Fitness & Health

Bushell set to compete for Canada this month

Photo courtesy of Finisher Pix
 

When Jennifer Bushell isn’t just busy helping the Gee-Gees as one of the University of Ottawa’s athletic therapists, she’s training to compete in triathlon competitions all over North America.

As an athletic therapist, Bushell helps athletes improve through physical therapy. In her first year with the Gee-Gees, she had an influential impact leading by example through achieving excellence in her own sport.

After performing well in her first few triathlons in 2012, she was invited to compete at the Canadian Nationals in Magog, Que. this past July, where she clinched one of the top positions.

Having qualified for the Canadian national team, she will compete at the ITU World Triathlon in Chicago this coming year.

A strong runner during her kinesiology undergrad, Bushell represented the Dalhousie Tigers on their track and field team before graduating in 2007. After that, she went on to study athletic therapy at York University.

“I wanted to continue working with athletes,” she says. “I really liked the aspect of athletes having a lot better body awareness, and they have a lot more incentive and desire to get better.”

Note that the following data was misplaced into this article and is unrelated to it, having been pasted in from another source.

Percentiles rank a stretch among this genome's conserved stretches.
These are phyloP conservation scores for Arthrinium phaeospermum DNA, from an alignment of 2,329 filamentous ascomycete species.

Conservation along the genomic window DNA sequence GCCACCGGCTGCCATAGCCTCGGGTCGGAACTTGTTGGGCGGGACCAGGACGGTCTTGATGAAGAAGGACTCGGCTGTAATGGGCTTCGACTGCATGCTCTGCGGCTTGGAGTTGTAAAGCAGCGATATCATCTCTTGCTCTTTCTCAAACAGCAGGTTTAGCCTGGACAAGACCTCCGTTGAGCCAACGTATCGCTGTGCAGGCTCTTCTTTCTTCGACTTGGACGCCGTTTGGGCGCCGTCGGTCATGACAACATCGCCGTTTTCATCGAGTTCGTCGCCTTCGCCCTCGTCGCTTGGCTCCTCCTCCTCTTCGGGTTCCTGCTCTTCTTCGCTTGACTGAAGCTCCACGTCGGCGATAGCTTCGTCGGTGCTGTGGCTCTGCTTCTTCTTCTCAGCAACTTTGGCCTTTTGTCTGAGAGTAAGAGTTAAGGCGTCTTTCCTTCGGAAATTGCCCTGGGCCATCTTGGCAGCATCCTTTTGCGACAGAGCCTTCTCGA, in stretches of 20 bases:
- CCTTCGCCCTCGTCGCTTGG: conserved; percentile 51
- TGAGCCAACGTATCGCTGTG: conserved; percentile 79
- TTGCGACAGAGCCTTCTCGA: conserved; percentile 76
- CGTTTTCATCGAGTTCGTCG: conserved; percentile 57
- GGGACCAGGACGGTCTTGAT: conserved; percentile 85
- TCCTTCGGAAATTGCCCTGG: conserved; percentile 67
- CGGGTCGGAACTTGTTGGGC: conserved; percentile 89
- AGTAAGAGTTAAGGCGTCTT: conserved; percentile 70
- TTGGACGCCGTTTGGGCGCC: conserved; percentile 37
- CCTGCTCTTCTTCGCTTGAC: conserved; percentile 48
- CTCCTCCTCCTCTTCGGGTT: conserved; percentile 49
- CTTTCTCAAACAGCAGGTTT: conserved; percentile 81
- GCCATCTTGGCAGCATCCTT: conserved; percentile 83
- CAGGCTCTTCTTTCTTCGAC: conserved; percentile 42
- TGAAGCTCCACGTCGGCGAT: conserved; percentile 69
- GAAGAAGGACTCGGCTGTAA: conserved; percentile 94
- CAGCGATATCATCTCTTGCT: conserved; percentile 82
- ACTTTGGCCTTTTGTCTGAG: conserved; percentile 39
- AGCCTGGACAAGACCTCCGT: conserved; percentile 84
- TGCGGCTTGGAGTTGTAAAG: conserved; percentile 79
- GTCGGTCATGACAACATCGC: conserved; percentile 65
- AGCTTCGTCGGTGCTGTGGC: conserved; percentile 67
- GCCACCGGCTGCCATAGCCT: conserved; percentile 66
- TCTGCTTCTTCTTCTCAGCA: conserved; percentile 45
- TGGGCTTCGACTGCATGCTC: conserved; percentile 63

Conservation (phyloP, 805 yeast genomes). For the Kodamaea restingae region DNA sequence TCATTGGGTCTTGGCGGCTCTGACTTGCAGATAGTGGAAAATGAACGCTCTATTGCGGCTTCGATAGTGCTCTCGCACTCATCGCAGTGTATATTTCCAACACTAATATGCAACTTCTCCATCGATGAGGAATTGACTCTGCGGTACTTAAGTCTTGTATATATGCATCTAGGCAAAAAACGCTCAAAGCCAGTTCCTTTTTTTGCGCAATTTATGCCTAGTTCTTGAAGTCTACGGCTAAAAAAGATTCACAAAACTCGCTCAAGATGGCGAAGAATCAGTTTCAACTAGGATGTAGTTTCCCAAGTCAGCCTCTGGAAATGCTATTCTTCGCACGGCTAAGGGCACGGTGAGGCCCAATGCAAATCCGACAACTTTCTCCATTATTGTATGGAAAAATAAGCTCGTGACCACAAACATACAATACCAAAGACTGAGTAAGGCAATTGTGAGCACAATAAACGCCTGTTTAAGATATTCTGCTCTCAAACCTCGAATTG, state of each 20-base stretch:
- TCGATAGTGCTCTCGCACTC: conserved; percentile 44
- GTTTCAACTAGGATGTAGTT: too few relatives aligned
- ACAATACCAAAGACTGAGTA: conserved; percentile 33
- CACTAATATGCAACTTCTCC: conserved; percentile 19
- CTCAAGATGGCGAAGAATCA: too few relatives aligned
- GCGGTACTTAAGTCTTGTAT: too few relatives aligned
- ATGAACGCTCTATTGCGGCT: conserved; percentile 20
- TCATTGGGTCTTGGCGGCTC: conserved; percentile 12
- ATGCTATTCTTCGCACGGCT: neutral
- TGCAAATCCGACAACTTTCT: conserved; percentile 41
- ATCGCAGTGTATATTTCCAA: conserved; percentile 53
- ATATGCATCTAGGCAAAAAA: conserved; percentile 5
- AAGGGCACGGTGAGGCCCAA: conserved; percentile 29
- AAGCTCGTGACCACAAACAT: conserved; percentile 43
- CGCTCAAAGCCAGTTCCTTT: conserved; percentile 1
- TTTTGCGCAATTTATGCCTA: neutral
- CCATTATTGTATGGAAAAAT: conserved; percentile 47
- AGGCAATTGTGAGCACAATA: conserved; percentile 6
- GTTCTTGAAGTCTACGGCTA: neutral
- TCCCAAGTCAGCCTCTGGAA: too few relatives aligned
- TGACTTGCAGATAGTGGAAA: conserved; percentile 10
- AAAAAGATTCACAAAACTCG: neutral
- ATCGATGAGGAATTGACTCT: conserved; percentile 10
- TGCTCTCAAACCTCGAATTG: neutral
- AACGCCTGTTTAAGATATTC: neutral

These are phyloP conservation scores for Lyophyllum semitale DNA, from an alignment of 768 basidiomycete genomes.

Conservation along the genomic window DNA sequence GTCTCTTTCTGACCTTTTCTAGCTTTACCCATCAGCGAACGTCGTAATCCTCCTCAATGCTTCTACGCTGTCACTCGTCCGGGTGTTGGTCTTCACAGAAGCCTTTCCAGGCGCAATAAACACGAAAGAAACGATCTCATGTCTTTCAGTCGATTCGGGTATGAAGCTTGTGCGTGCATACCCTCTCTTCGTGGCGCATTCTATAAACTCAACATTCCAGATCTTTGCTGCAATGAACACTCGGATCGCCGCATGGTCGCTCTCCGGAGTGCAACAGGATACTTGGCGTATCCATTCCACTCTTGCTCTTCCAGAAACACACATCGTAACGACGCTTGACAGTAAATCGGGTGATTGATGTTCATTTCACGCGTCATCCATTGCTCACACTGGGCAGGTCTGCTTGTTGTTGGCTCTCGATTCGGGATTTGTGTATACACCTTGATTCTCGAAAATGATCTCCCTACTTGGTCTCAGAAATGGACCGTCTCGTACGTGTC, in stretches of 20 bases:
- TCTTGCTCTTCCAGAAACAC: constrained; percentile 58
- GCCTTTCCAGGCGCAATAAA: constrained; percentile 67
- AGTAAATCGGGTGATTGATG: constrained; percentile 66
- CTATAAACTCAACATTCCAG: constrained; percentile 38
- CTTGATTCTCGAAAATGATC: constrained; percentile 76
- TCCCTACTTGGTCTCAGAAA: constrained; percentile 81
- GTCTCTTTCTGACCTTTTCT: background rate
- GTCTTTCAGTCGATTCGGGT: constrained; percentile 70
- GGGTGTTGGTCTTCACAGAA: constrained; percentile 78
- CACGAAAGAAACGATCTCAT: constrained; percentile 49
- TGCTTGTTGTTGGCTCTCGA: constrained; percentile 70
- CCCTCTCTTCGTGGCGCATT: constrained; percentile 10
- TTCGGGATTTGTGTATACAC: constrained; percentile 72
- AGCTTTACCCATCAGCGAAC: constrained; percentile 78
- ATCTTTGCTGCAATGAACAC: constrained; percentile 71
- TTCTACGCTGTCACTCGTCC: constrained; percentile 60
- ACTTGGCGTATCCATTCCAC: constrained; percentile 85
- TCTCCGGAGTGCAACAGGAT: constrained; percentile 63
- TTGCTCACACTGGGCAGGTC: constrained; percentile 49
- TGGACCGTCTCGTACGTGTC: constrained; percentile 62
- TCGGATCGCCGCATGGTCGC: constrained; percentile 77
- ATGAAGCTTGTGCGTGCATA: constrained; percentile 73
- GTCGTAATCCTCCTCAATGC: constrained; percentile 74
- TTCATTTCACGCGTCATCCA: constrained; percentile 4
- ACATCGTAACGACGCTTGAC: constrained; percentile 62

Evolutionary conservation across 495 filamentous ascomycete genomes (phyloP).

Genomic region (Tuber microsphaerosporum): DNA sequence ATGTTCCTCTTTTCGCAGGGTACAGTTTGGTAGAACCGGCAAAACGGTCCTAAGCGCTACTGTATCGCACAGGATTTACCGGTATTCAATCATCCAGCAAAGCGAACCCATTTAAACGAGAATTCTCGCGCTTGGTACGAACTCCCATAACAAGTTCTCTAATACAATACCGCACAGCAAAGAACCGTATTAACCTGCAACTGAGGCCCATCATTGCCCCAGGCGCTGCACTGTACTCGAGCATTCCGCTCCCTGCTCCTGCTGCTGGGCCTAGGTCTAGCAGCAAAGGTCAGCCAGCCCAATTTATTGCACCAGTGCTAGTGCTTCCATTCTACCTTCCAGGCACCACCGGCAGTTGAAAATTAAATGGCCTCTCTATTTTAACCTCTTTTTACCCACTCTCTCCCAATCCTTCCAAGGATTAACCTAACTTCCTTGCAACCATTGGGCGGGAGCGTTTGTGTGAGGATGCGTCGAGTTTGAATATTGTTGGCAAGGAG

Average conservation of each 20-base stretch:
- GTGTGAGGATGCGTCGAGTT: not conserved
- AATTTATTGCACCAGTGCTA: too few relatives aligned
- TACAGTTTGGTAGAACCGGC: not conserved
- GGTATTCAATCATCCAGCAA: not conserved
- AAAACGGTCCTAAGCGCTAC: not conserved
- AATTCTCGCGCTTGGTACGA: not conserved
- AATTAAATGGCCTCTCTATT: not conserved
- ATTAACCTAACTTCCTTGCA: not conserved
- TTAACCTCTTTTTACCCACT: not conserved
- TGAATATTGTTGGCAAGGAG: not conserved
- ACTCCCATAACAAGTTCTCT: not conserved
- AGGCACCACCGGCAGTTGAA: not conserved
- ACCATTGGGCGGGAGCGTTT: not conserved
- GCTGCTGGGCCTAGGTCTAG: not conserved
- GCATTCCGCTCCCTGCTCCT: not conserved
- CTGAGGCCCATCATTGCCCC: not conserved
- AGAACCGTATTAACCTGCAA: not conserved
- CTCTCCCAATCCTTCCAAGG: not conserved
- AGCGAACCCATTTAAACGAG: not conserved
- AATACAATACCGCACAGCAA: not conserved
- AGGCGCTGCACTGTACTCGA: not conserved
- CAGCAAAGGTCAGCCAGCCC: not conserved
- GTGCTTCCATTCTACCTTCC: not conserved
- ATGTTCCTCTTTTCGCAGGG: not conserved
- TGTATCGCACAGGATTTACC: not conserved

While working in North Carolina during the summers performing ocean rescues, as well as competing in the Canadian Surf Life Saving Championships, Bushell began honing her skills as an open water swimmer. She then worked as an athletic therapist for several of the University of Toronto’s women’s varsity teams, and eventually decided to venture into the NCAA. While she was working with the Division I University of Oregon Ducks and simultaneously pursuing a master’s degree; athletic therapy, she picked up cycling, completing the trifecta of her triathlon ambition.

“I wanted to buy a road bike,” she says. “I said, I’m going to buy a road bike, and that’s going to be that third thing. So I should try triathlons.’”

She says she got in touch with the University of Oregon’s triathlon team and jumped in.

“Once you start, you can’t stop,” she says.

Though she has only competed in six triathlon races in her career, Bushell’s winning mentality has allowed her to reach the upper echelon of the sport—and she’s still climbing.

“You always go in thinking, I’m just doing this for fun, doing this to compete, let’s just see what happens,” she says. “Then once you start, you’re like, well I’m going to win, I’m going to do the best I can.”